Near-term steps that maintain and increase options for the mall’s repositioning should be favored strongly over those that may limit options. For example, signing only short-term leases (one-year duration or shorter) is strongly preferred over signing longer-term leases. Avoiding major tenant improvement expenditures, especially in the south half of the mall, also is highly recommended. Both of these steps will help facilitate the sale of the mall at a reasonable price to a developer that might want to demolish the majority of the mall in order to construct housing or other uses in its place. Ignoring the above guidance may drive-up the acquisition cost of this problem-plagued asset sufficiently to scare away buyers who now see a larger investment requirement in order to properly reposition the asset. The recently signed church tenant likely will not attract a significant amount of new retail to the mall’s south end, and moving the church to a portion of the faltering nearby Cinemark 5 theatre, or elsewhere, would make sense. Similarly, spending a lot of money to build-out an expensive restaurant space near the middle of the mall, as has been proposed by one prospective tenant, would not be prudent if the mall’s future points toward redevelopment.
Pivoting to more-proactive steps, the City should commission a dynamic vision for the Mall’s future in order to set a general quality standard that it would like to see met. The CNU-CA has created such a vision on a conceptual basis as embodied by this report, and it can be expected to catalyze additional positive activity.
The City also should engage all five property owners including Mr. Zeng, Walmart, and the three separately owned outparcels. JCPenney also should be part of the discussions because the department store is the most important current mall tenant with the future in mind and the only remaining significant anchor. The City needs to understand each property owner’s (and JCPenney’s) perspective, goals, aspirations, and willingness to cooperate with the needed revitalization process.
The City of Woodland has multiple options to consider for its next major steps involving County Fair Mall. The actions that the City can take are best ordered from high-risk to low-risk in terms of the probability for a low quality, long-term solution resulting at the mall site.
Option 1 – Do Nothing
The City could do nothing, including making no changes to the zoning and exercising no proactive approach to the mall ownership nor to the selection of the ultimate developer. In this scenario, the City would wait for Mr. Zeng to make a move and then see what the eventual developer would propose to do. Unfortunately, this “reactive” option would make it more likely that a lower-quality outcome will result. Most developers, both local and national, only build single-use projects, and most such projects rate less highly from the standpoints of design, pedestrian accessibility, and sometimes other metrics. Such projects also ignore the industry trend toward urban, walkable, mixed-use places that emphasize a great experience. CNU-CA does not recommend this option.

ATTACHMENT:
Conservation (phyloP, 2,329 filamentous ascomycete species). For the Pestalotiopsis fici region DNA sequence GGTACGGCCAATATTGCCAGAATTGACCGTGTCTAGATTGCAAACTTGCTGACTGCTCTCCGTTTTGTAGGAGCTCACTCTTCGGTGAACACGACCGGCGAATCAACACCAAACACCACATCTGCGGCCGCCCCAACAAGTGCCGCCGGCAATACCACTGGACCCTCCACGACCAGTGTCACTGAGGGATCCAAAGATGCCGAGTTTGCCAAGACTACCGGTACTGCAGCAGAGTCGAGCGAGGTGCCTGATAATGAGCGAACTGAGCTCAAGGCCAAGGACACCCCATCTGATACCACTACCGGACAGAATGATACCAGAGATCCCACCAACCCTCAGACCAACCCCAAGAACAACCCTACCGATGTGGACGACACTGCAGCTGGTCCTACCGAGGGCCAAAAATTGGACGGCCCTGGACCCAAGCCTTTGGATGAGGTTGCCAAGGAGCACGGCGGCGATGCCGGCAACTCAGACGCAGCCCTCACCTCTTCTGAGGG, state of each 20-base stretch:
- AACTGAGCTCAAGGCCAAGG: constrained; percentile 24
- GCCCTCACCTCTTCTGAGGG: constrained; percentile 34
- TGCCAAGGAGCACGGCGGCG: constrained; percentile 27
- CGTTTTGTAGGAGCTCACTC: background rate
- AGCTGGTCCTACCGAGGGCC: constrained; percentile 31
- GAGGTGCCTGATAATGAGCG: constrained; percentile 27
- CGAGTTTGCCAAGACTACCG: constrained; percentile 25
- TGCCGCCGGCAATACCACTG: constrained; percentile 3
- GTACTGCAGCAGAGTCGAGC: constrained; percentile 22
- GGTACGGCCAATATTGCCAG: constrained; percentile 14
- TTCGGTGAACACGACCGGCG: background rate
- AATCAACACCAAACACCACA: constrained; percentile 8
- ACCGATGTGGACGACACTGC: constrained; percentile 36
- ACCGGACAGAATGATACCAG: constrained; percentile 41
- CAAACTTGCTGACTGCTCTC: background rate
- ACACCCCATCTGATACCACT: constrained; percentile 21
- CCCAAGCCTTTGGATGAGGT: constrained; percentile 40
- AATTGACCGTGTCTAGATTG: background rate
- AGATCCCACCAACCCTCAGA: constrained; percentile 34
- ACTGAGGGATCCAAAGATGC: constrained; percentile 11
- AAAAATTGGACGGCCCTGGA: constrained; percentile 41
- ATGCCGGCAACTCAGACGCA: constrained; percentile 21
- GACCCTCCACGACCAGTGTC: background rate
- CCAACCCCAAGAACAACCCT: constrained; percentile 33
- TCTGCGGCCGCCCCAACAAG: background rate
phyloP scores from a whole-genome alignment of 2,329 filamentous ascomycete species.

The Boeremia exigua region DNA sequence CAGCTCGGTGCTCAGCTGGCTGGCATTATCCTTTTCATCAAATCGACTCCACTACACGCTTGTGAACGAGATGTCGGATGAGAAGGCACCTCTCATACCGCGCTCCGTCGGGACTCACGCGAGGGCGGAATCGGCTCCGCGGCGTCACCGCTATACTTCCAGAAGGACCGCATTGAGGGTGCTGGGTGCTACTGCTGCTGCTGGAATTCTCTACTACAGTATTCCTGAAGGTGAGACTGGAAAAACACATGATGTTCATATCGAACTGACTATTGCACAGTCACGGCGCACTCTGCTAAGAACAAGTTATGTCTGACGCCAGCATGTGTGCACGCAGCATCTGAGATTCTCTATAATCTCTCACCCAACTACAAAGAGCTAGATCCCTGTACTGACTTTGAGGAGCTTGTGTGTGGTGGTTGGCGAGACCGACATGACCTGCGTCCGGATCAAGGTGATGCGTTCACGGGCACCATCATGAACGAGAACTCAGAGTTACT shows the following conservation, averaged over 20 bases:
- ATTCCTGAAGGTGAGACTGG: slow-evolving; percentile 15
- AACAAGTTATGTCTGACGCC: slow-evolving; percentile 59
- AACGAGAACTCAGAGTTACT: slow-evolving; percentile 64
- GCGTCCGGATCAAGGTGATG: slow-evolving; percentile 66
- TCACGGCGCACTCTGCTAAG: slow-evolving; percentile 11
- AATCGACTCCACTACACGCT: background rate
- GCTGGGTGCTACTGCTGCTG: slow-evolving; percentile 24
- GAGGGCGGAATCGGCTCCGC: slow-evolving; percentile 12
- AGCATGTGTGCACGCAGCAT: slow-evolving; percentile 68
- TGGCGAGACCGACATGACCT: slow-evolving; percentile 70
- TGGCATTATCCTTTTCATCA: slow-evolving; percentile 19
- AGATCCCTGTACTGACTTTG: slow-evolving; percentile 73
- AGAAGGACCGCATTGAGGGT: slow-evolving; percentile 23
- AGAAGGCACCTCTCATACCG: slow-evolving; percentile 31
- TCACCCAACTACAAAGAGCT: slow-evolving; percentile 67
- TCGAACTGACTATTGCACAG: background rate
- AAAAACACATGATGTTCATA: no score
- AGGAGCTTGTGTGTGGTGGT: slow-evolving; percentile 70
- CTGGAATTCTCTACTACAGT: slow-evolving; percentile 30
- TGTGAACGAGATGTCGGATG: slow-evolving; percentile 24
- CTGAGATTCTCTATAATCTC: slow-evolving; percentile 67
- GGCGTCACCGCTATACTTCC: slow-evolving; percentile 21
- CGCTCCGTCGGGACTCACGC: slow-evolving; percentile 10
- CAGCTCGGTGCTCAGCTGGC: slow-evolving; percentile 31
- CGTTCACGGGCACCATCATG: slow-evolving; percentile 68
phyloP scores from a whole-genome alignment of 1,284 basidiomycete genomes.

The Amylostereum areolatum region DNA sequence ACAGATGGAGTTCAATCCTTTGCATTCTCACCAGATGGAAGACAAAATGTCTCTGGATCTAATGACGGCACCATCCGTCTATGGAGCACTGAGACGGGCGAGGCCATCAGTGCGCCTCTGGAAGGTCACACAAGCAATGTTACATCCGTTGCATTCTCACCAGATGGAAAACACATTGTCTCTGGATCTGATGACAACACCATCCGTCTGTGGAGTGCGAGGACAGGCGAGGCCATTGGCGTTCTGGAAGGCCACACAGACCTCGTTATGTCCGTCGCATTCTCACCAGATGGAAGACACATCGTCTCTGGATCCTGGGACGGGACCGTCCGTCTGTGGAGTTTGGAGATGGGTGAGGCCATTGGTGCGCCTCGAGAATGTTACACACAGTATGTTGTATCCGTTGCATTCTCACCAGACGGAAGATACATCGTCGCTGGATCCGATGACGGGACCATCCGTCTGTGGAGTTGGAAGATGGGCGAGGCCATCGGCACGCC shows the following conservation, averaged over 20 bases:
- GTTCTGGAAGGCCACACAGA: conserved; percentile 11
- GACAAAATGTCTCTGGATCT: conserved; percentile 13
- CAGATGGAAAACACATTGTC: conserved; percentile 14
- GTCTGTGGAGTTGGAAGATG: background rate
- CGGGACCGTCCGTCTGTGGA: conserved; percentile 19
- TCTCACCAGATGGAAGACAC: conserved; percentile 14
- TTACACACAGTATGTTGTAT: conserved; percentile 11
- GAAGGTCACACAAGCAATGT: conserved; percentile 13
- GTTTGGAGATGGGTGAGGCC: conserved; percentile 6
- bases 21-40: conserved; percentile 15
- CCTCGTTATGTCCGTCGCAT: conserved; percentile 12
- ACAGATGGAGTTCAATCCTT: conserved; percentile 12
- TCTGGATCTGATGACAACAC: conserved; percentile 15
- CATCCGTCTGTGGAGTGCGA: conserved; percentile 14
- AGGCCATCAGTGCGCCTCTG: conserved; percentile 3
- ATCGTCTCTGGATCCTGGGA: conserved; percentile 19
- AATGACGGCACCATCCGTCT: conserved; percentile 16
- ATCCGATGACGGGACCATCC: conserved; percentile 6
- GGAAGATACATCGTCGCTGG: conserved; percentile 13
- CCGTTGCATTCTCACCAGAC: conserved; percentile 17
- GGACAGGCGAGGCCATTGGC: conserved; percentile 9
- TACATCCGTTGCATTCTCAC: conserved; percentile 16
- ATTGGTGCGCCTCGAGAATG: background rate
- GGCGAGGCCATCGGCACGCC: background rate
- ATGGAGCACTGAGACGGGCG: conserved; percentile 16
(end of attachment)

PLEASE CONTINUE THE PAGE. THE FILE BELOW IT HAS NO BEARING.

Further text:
Option 2 – Unilaterally Rezone the Mall
Rezoning County Fair Mall to enable the development of an urban, walkable, mixed-use project consistent with the CNU-CA’s plan would provide some of the needed entitlement to build this dynamic vision. Doing so would be better than doing nothing. However, on a risk-management scale, Option 2 is only marginally better than Option 1. While the City is being proactive by rezoning the property to encourage mixed-use and walkability, the City still will be reacting to whatever developer comes to the City with the desire to build a project. Since the strong majority of developers in suburban markets do not build high-quality, walkable, urban, mixed-use projects, despite significant market demand for them, the odds are fairly high that a residential developer will propose to build a residential component of lower quality from the standpoint of pedestrian functionality and architectural quality than what this report would envision. The needed re-envisioned retail component may or may not get built at the same time by another developer, and if it is built, it may be more suburban in format than urban, which again would violate the pedestrian-friendly orientation of the plan.
Urbanism enables walkability.
Furthermore, developers often do bait-and-switch with cities, either intentionally or unintentionally due to insufficient due diligence early in the process, leading to a disappointing development relative to initial, lofty expectations. The situation at County Fair Mall is even more tenuous because the current owner is not a developer and may simply desire to sell the investment. The City of Woodland should take additional proactive steps to guard against a bad outcome that is too likely to occur given the above circumstances, and thus CNU-CA does not recommend this option.
Option 3 – Negotiate Deal with Owner to Conditionally Rezone the Mall